By Carol D. Leonnig and Amy Goldstein
Washington Post Staff Writers
Wednesday, January 17, 2007
The trial of Vice President Cheney's former chief of staff opened yesterday with defense lawyers carefully scrutinizing potential jurors for strong opinions about the Bush administration, the war in Iraq and the fallibility of human memory.
The questioning signaled the key issues in the case against I. Lewis "Scooter" Libby, who is accused of lying to investigators and a grand jury during the investigation of the leak of a CIA officer's identity to the media in 2003. The prosecution alleges that Libby deliberately misled FBI agents and a grand jury about several conversations he had with journalists then. Defense lawyers contend their client was too busy to recall the details of those conversations.
U.S. District Judge Reggie B. Walton, who is presiding over the trial, yesterday dismissed three of the nine potential jurors interviewed. Two were released after expressing strong feelings about the Bush administration.
"I am completely without objectivity," said a woman in her 30s, who was dressed in tailored brown trousers and a sweater. "There is nothing they could say or do that would make me think anything positive." Walton excused her immediately. Libby turned to watch her walk out of court.
Libby, the most senior Bush administration official to face a criminal trial, is charged with five felony counts. CIA operative Valerie Plame's name and undercover role were revealed in a syndicated column days after her husband, former U.S. ambassador Joseph C. Wilson IV, publicly accused President Bush of twisting information Wilson had gathered on a CIA-sponsored mission to investigate Iraq's efforts to develop a nuclear weapons program. Libby, 56, is not accused of the leak itself.
The trial is likely to feature members of the government and the media elite as witnesses, including Cheney, NBC's Tim Russert and Washington Post Assistant Managing Editor Bob Woodward. It will center, in part, on administration efforts in the spring of 2003 to defend the decision to go to war in Iraq.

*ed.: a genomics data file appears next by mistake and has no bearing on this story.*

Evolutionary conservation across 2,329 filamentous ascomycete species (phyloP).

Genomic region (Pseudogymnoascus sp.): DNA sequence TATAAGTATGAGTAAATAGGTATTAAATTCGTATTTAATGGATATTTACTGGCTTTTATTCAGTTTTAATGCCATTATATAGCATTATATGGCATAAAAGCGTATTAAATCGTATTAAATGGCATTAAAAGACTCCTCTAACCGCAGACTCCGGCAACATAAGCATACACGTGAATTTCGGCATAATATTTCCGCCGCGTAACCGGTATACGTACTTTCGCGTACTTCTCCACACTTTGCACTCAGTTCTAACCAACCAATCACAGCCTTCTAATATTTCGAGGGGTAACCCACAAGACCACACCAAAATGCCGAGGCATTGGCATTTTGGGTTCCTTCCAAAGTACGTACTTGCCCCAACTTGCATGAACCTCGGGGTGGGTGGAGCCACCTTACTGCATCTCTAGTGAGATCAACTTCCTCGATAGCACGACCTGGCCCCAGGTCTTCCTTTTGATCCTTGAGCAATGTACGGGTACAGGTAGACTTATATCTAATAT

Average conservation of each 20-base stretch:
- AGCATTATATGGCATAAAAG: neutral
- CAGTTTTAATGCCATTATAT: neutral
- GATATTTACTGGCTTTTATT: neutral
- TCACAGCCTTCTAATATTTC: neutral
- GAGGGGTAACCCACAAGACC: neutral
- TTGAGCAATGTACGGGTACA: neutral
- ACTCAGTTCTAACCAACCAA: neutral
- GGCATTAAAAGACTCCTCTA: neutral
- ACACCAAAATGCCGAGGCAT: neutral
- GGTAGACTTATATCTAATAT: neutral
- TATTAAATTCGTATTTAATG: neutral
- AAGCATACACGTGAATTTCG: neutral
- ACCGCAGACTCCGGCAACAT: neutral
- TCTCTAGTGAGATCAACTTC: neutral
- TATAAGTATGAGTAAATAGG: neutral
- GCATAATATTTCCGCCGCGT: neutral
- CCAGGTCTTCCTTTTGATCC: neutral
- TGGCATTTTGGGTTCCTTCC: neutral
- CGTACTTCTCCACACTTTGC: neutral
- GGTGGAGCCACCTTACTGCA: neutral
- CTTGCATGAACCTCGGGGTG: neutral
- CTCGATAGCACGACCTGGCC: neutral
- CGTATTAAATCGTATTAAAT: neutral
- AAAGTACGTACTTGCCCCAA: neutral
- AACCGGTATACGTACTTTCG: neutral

The difficulty of finding 12 jurors and four alternates became apparent as jury selection began. Walton started by asking prospective jurors 38 pre-screening questions, telling them the inquiry would help determine whether they had "certain sympathies or prejudices" that could interfere with their responsibility to be impartial.
Presaging a key element of the defense, jurors were asked several questions about the reliability of memory. In one question that mirrors a dispute in the case, the judge asked jurors if they thought it was impossible for a person to honestly believe he or she was told some information by one person just weeks or months after learning that same information from a completely different person. Libby told FBI agents that he learned about Plame's identity from Russert in July, and forgot that Cheney had told him about her a month earlier.
But in a city where Democrats outnumber Republicans nearly 10 to 1, one of the most sensitive questions for the defense was No. 2: "Do any of you have feelings or opinions about the Bush administration or any of its policies or actions, whether positive or negative, that might affect your ability to give a former member of the Bush administration a fair trial?"
The judge dismissed a young man in his 20s after he told lawyers and the judge: "I don't have the highest opinion" of the vice president.
A female jury candidate said she believed she could fairly weigh Libby's guilt or innocence but described having a cousin in Iraq and not supporting the president's policy of keeping troops there for extended tours of duty.
"I thought to myself, 'Why would he be so cold, not let the troops come home? . . . They're tired,' " she said. "I also think Bush knows this. He just wants the war." Defense attorneys Theodore V. Wells Jr. and William Jeffress Jr. sought to dismiss the woman, but the judge kept her in the prospective pool.
A woman who said she was a soprano opera singer and mother of three said she believed the American public had not gotten the real justification for going to war in Iraq but did not think Bush had intentionally misled the nation. "Somewhere in there, there seems to be a credibility gap," she said. "Who [did it]? I don't know."